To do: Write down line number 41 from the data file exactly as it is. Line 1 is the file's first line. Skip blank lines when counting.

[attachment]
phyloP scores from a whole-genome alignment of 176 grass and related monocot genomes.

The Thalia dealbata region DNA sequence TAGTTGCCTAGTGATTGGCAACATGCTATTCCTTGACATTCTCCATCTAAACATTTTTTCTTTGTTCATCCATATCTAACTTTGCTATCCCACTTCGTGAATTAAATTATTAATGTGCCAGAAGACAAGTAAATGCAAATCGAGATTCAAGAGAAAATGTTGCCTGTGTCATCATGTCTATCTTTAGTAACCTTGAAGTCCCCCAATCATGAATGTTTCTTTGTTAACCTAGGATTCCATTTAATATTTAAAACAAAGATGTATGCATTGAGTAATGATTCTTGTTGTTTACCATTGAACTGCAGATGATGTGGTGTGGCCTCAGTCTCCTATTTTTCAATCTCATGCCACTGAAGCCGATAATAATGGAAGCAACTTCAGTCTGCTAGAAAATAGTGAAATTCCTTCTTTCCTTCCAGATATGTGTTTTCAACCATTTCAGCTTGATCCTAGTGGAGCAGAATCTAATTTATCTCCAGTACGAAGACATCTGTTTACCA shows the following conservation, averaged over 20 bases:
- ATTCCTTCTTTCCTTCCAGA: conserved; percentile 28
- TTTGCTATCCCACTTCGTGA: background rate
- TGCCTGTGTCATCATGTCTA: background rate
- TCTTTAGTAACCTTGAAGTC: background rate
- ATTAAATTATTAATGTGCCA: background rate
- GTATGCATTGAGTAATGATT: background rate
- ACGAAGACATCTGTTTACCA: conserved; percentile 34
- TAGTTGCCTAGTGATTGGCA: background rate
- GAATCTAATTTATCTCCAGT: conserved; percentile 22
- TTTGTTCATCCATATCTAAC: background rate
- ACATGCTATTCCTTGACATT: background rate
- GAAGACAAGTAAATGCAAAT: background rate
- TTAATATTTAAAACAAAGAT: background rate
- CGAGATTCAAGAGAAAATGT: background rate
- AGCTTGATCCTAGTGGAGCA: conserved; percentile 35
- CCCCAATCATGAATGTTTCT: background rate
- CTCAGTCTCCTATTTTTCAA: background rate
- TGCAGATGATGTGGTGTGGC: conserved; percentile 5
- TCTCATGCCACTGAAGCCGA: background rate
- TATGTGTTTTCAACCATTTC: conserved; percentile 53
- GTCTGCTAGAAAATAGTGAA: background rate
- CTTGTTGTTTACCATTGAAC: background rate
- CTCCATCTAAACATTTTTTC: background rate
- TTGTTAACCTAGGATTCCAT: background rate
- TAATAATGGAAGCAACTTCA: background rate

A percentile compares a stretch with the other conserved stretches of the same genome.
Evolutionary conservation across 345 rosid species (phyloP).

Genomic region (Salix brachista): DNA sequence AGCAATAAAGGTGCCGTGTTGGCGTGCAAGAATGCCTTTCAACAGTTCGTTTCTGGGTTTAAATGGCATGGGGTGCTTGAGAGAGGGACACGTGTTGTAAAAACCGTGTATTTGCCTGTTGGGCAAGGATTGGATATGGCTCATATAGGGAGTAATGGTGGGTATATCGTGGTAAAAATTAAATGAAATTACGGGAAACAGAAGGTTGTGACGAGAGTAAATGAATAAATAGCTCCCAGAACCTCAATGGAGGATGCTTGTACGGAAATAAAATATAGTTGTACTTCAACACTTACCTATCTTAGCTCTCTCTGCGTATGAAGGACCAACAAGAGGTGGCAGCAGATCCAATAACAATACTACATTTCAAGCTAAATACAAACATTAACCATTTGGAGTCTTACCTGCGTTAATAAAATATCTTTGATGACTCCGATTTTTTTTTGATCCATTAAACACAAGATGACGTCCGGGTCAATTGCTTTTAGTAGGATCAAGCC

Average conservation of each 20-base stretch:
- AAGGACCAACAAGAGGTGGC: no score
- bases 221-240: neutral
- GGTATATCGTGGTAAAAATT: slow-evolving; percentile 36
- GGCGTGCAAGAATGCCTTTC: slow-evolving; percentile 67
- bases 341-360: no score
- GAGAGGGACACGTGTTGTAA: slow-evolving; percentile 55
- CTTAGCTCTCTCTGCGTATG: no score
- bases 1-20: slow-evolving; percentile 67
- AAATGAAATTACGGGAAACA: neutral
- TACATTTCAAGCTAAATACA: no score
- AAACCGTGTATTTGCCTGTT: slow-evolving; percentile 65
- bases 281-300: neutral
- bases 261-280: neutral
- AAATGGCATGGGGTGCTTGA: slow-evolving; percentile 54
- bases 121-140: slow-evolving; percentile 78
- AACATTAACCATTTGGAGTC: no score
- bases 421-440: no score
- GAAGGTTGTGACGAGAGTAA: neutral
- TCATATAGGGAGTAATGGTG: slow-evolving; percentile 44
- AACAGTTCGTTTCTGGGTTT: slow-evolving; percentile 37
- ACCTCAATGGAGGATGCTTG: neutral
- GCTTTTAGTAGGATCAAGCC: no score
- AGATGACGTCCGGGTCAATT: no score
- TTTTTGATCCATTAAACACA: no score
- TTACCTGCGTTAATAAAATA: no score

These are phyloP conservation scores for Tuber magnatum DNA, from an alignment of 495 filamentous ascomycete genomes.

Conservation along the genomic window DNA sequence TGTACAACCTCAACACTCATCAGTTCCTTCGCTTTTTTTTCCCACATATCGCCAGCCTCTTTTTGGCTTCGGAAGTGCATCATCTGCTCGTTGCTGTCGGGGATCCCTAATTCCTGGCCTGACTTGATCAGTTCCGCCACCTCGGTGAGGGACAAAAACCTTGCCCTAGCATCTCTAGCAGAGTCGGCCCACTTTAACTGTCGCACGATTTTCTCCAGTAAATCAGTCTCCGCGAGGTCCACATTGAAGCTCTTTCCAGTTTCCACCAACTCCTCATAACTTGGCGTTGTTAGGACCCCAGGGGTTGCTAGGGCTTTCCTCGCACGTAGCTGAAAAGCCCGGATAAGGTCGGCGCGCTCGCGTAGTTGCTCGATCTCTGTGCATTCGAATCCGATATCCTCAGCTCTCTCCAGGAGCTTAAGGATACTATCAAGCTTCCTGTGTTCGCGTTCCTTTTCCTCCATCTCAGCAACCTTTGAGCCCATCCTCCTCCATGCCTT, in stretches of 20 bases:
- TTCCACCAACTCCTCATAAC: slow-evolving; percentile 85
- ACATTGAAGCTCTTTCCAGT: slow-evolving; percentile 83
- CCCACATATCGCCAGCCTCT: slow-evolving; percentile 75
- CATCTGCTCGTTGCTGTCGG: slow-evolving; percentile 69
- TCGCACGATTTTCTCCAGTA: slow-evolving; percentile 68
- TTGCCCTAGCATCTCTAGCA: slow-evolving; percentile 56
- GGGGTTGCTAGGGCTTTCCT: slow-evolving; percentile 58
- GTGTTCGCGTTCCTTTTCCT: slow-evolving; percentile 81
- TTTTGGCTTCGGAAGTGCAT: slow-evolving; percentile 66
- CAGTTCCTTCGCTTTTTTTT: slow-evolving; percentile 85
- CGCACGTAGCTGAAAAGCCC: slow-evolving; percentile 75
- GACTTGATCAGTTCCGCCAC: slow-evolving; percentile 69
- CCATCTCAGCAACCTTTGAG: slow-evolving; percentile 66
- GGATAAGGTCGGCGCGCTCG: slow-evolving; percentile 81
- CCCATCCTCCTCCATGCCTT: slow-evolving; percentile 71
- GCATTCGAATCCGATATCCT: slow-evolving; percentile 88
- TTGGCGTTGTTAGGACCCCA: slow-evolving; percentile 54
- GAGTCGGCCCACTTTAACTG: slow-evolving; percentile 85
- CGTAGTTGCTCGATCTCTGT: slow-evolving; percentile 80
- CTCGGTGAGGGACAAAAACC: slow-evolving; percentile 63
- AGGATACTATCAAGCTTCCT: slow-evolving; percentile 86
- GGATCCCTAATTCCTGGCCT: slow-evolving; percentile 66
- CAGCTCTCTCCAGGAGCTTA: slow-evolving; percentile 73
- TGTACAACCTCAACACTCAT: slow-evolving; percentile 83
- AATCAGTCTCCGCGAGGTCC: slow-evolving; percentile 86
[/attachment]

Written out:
- TACATTTCAAGCTAAATACA: no score